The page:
Book Writing, A Numbers Game

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How many hours a day do you write? How long on average does it take you to write a book?

When I saw this week’s Open Book Blog Hop prompt, I laughed because it coincides with some realities I have had to face while participating in NaNoWriMo this month. The month-long writing challenge is meant to get writers to sit themselves down and finish a set goal during November.

Although I signed up for NaNoWriMo years ago, I had not participated. Why? That’s for another blog post. This year, someone encouraged to consider using NaNoWriMo as a tool to complete book four in the Brothers in Law romance series. Brandon and Hawwah want their story out there,  so I agreed.  I am half-way through the challenge and only have a little over 4k of my 50k goal achieved. I have been writing but not just the manuscript.

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Continue reading “Book Writing, A Numbers Game”

Word Aversion–Conquering Reader’s Block

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Have you ever gotten reader’s block?

Okay, I had no clue what the term reader’s block meant. Once again, Open Book afforded me an opportunity to explore a new area of literature. Thanks, guys.

After a few Google clicks, I got the gist of the circumstance. Reader’s block is when one finds it hard to read, sometimes even making picking up a book difficult.

Your eyes glaze over, and you can’t get past the first paragraph on the page. Or perhaps you can’t will yourself to pick up a book in the first place. – Mental Floss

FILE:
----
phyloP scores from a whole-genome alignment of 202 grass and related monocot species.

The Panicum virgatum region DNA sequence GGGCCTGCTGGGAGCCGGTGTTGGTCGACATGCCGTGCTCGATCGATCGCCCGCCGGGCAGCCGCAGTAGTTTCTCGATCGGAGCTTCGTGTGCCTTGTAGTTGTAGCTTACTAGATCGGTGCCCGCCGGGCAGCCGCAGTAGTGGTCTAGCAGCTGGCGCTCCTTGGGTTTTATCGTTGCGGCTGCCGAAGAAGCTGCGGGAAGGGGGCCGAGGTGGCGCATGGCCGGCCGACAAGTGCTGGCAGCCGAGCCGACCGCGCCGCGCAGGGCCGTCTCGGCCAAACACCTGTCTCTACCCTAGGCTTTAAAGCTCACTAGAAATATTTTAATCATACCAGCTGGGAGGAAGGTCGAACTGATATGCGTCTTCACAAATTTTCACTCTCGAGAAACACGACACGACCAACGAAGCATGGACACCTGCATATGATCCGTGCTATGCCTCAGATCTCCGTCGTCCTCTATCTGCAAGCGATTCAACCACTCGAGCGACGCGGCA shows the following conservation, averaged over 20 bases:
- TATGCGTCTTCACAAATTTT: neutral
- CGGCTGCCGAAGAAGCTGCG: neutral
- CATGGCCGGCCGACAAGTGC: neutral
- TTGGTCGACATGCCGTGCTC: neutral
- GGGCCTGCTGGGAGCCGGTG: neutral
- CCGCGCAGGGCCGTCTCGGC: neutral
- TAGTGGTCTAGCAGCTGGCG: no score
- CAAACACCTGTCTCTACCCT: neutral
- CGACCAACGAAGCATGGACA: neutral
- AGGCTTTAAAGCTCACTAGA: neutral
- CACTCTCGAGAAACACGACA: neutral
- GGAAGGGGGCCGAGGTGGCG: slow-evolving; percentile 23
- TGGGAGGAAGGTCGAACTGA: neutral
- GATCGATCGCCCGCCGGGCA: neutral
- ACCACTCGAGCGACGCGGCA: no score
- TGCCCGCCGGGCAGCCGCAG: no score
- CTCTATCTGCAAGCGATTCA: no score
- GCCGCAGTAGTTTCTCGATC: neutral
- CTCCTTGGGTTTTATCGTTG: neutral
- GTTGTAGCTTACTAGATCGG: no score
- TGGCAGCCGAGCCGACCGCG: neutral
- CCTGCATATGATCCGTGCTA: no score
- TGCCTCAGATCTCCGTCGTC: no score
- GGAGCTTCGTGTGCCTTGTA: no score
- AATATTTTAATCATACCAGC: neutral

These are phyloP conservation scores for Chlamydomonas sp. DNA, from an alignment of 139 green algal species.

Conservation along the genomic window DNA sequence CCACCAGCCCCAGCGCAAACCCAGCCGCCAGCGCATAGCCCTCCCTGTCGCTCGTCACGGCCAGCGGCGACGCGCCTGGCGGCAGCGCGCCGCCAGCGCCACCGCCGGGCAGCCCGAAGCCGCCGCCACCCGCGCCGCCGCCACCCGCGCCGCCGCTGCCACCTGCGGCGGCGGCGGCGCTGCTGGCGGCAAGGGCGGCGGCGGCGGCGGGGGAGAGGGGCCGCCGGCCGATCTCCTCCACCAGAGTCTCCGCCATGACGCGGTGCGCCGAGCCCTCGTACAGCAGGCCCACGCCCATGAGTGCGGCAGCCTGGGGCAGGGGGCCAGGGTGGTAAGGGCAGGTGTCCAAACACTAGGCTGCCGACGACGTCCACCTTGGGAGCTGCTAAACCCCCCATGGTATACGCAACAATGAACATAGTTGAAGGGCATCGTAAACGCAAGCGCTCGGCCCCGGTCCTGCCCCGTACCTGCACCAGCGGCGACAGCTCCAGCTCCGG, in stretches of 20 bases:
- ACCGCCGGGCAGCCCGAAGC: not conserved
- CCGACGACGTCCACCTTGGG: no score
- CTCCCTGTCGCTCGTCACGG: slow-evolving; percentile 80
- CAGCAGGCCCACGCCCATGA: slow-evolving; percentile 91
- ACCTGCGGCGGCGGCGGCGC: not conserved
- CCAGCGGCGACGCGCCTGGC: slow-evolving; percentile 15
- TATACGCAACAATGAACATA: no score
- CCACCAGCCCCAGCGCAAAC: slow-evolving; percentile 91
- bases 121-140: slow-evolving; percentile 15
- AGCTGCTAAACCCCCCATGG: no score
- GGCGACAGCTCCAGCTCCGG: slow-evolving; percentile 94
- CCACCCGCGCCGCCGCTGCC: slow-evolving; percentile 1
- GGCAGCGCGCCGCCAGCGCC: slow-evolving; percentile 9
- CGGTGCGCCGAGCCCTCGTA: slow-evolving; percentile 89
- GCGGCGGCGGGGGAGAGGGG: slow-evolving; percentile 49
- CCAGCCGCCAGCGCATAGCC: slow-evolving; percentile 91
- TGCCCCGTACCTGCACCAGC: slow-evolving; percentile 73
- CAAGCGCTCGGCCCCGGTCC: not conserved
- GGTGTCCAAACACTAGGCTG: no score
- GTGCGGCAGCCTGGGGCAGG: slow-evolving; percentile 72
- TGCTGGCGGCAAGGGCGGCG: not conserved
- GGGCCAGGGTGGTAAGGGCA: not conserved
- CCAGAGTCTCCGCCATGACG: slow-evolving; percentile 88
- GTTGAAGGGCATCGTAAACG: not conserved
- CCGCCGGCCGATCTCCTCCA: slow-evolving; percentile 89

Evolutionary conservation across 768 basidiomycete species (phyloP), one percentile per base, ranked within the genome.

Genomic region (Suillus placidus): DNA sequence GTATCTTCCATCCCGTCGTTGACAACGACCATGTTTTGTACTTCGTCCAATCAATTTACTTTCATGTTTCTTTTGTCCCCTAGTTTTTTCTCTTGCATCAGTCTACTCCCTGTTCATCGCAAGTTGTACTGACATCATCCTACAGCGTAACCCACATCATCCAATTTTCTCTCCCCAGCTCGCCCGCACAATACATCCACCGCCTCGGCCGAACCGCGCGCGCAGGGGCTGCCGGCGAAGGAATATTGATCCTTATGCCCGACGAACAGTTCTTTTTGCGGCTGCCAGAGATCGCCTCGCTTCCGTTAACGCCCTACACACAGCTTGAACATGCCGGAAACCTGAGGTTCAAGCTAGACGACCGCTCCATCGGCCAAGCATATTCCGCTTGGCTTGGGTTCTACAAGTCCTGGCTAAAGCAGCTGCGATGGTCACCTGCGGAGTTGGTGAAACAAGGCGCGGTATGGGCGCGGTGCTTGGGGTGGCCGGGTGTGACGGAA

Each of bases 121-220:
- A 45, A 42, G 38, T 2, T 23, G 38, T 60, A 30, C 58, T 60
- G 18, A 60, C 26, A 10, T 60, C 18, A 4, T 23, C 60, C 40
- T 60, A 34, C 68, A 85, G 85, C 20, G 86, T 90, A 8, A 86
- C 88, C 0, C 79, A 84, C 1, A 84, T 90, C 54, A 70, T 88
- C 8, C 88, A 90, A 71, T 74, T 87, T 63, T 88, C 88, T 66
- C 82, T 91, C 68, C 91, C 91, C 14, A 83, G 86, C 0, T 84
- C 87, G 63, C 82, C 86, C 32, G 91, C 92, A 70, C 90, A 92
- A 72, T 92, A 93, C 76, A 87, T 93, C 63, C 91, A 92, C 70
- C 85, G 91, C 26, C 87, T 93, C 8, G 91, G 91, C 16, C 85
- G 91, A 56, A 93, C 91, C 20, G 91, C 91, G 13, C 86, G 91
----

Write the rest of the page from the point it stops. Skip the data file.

The reasons for reader’s block may include layers of motivation, comprehension, time constraints and volume. Continue reading “Word Aversion–Conquering Reader’s Block”

Feeling a Character: Why Toni Kent Tore into Me

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Original Post: Feeling a Character: Lyndell Williams’ novel Sweet Love, Bitter Fruit 10/5/19 – Just Contemporary Romance

I am thrilled about the release of my new novel, Sweet Love, Bitter Fruit. It is the second book in the Brothers in Law Romance series and the most difficult to write.

The characters in my books face realistic issues that impact their falling and staying in love. In Sweet Love, Bitter Fruit, Toni must deal with the pain of infertility while watching her sister-in-law have baby after baby. She was successful in concealing her anguish the first time, but with a new pregnancy comes renewed pain and desire to be a mother. She needs to decide if she should stay quiet and suffer in silence or try again, something her husband, Marcus doesn’t want.

Marcus loves Toni and works hard to make her happy. Seeing her in any pain tortures him, so he decides that they just shouldn’t try to have a kid anymore. Unfortunately for him, the infertility demon doesn’t play fair. Toni vacillates emotionally; he feels helpless, and their marriage begins to fall apart. Continue reading “Feeling a Character: Why Toni Kent Tore into Me”

Weaving Stories Readers Want

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Do you try more to be original or to deliver to readers what they want?

Authors frequently discuss notions of originality and fulfilling reader expectations. I have read posts all over social media and on blogs, all with writers seeking to draft texts that pristine from anything else written under the sun and that will satisfy a mass of readers worthy of their artistry. Both are exercises in futility.

Defeatist? No. A powerful storyteller resolves to the realities that neither is their story completely untold nor will it enchant every pair of eyes (ears hearing, fingertips touching) gracing it.  At the crux of any good story is the distinctive style and voice of the weaver of the tale, which is the primary way an author can create something that is theirs to share for people to connect with and respond.

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Continue reading “Weaving Stories Readers Want”